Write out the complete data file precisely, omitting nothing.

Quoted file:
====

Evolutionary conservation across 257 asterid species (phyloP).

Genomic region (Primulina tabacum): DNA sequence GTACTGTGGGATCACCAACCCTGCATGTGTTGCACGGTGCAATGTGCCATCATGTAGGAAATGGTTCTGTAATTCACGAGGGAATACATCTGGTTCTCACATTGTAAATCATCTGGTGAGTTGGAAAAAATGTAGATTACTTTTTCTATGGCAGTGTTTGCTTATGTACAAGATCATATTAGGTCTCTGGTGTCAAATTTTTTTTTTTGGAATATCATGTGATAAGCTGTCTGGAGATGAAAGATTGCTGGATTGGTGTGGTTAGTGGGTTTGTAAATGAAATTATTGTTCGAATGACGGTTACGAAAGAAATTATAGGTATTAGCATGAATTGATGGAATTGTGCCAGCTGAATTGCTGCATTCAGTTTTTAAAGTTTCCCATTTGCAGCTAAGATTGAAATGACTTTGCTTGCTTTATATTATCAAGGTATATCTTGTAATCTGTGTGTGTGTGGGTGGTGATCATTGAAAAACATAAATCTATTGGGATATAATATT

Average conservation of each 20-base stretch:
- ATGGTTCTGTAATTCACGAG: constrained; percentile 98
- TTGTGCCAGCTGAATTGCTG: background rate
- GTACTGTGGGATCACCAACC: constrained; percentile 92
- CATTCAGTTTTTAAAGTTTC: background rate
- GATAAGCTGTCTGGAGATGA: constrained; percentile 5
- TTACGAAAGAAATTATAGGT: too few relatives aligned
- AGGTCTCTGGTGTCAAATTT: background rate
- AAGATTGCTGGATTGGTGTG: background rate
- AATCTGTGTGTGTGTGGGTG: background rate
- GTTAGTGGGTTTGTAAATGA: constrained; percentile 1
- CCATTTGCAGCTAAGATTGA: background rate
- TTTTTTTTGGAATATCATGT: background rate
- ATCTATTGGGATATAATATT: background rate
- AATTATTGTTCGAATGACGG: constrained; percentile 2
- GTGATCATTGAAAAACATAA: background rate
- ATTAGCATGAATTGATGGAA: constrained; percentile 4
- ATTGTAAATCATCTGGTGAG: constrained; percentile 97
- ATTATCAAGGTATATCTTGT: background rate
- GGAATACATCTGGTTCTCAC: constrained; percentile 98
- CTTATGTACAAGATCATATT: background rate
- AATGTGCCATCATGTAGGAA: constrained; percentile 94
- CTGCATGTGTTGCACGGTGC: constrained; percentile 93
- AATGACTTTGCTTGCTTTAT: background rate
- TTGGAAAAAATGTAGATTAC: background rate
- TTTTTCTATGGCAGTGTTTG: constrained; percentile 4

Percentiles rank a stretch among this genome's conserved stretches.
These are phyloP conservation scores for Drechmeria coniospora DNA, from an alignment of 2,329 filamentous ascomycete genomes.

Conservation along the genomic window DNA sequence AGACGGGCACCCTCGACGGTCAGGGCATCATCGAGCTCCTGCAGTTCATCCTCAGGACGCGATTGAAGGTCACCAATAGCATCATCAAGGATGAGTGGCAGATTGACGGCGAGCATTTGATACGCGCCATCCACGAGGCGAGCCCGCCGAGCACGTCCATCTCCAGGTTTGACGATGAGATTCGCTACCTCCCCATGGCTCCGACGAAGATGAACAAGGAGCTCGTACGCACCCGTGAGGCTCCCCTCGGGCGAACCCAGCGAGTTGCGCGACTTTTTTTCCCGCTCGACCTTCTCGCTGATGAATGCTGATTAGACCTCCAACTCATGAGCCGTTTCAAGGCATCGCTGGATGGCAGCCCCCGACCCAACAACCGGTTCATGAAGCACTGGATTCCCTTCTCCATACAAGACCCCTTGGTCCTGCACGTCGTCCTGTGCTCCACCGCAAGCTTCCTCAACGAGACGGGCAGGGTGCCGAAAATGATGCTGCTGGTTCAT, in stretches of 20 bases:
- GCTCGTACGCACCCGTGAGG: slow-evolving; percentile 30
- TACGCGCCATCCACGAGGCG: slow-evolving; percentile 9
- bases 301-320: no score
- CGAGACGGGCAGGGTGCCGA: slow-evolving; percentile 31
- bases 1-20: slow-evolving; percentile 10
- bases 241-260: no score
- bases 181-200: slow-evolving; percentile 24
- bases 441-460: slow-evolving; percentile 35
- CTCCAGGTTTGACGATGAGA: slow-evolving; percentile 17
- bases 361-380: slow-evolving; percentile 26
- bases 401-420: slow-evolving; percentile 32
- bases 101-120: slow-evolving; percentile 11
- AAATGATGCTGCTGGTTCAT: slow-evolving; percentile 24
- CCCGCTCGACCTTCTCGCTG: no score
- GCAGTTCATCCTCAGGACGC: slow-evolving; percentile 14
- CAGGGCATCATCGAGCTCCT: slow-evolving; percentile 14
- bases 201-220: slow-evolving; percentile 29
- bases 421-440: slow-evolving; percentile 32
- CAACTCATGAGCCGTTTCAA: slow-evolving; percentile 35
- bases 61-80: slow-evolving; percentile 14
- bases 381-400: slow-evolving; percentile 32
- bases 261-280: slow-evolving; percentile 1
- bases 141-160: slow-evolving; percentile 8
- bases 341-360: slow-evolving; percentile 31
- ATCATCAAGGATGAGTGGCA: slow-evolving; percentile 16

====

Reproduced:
Evolutionary conservation across 257 asterid species (phyloP).

Genomic region (Primulina tabacum): DNA sequence GTACTGTGGGATCACCAACCCTGCATGTGTTGCACGGTGCAATGTGCCATCATGTAGGAAATGGTTCTGTAATTCACGAGGGAATACATCTGGTTCTCACATTGTAAATCATCTGGTGAGTTGGAAAAAATGTAGATTACTTTTTCTATGGCAGTGTTTGCTTATGTACAAGATCATATTAGGTCTCTGGTGTCAAATTTTTTTTTTTGGAATATCATGTGATAAGCTGTCTGGAGATGAAAGATTGCTGGATTGGTGTGGTTAGTGGGTTTGTAAATGAAATTATTGTTCGAATGACGGTTACGAAAGAAATTATAGGTATTAGCATGAATTGATGGAATTGTGCCAGCTGAATTGCTGCATTCAGTTTTTAAAGTTTCCCATTTGCAGCTAAGATTGAAATGACTTTGCTTGCTTTATATTATCAAGGTATATCTTGTAATCTGTGTGTGTGTGGGTGGTGATCATTGAAAAACATAAATCTATTGGGATATAATATT

Average conservation of each 20-base stretch:
- ATGGTTCTGTAATTCACGAG: constrained; percentile 98
- TTGTGCCAGCTGAATTGCTG: background rate
- GTACTGTGGGATCACCAACC: constrained; percentile 92
- CATTCAGTTTTTAAAGTTTC: background rate
- GATAAGCTGTCTGGAGATGA: constrained; percentile 5
- TTACGAAAGAAATTATAGGT: too few relatives aligned
- AGGTCTCTGGTGTCAAATTT: background rate
- AAGATTGCTGGATTGGTGTG: background rate
- AATCTGTGTGTGTGTGGGTG: background rate
- GTTAGTGGGTTTGTAAATGA: constrained; percentile 1
- CCATTTGCAGCTAAGATTGA: background rate
- TTTTTTTTGGAATATCATGT: background rate
- ATCTATTGGGATATAATATT: background rate
- AATTATTGTTCGAATGACGG: constrained; percentile 2
- GTGATCATTGAAAAACATAA: background rate
- ATTAGCATGAATTGATGGAA: constrained; percentile 4
- ATTGTAAATCATCTGGTGAG: constrained; percentile 97
- ATTATCAAGGTATATCTTGT: background rate
- GGAATACATCTGGTTCTCAC: constrained; percentile 98
- CTTATGTACAAGATCATATT: background rate
- AATGTGCCATCATGTAGGAA: constrained; percentile 94
- CTGCATGTGTTGCACGGTGC: constrained; percentile 93
- AATGACTTTGCTTGCTTTAT: background rate
- TTGGAAAAAATGTAGATTAC: background rate
- TTTTTCTATGGCAGTGTTTG: constrained; percentile 4

Percentiles rank a stretch among this genome's conserved stretches.
These are phyloP conservation scores for Drechmeria coniospora DNA, from an alignment of 2,329 filamentous ascomycete genomes.

Conservation along the genomic window DNA sequence AGACGGGCACCCTCGACGGTCAGGGCATCATCGAGCTCCTGCAGTTCATCCTCAGGACGCGATTGAAGGTCACCAATAGCATCATCAAGGATGAGTGGCAGATTGACGGCGAGCATTTGATACGCGCCATCCACGAGGCGAGCCCGCCGAGCACGTCCATCTCCAGGTTTGACGATGAGATTCGCTACCTCCCCATGGCTCCGACGAAGATGAACAAGGAGCTCGTACGCACCCGTGAGGCTCCCCTCGGGCGAACCCAGCGAGTTGCGCGACTTTTTTTCCCGCTCGACCTTCTCGCTGATGAATGCTGATTAGACCTCCAACTCATGAGCCGTTTCAAGGCATCGCTGGATGGCAGCCCCCGACCCAACAACCGGTTCATGAAGCACTGGATTCCCTTCTCCATACAAGACCCCTTGGTCCTGCACGTCGTCCTGTGCTCCACCGCAAGCTTCCTCAACGAGACGGGCAGGGTGCCGAAAATGATGCTGCTGGTTCAT, in stretches of 20 bases:
- GCTCGTACGCACCCGTGAGG: slow-evolving; percentile 30
- TACGCGCCATCCACGAGGCG: slow-evolving; percentile 9
- bases 301-320: no score
- CGAGACGGGCAGGGTGCCGA: slow-evolving; percentile 31
- bases 1-20: slow-evolving; percentile 10
- bases 241-260: no score
- bases 181-200: slow-evolving; percentile 24
- bases 441-460: slow-evolving; percentile 35
- CTCCAGGTTTGACGATGAGA: slow-evolving; percentile 17
- bases 361-380: slow-evolving; percentile 26
- bases 401-420: slow-evolving; percentile 32
- bases 101-120: slow-evolving; percentile 11
- AAATGATGCTGCTGGTTCAT: slow-evolving; percentile 24
- CCCGCTCGACCTTCTCGCTG: no score
- GCAGTTCATCCTCAGGACGC: slow-evolving; percentile 14
- CAGGGCATCATCGAGCTCCT: slow-evolving; percentile 14
- bases 201-220: slow-evolving; percentile 29
- bases 421-440: slow-evolving; percentile 32
- CAACTCATGAGCCGTTTCAA: slow-evolving; percentile 35
- bases 61-80: slow-evolving; percentile 14
- bases 381-400: slow-evolving; percentile 32
- bases 261-280: slow-evolving; percentile 1
- bases 141-160: slow-evolving; percentile 8
- bases 341-360: slow-evolving; percentile 31
- ATCATCAAGGATGAGTGGCA: slow-evolving; percentile 16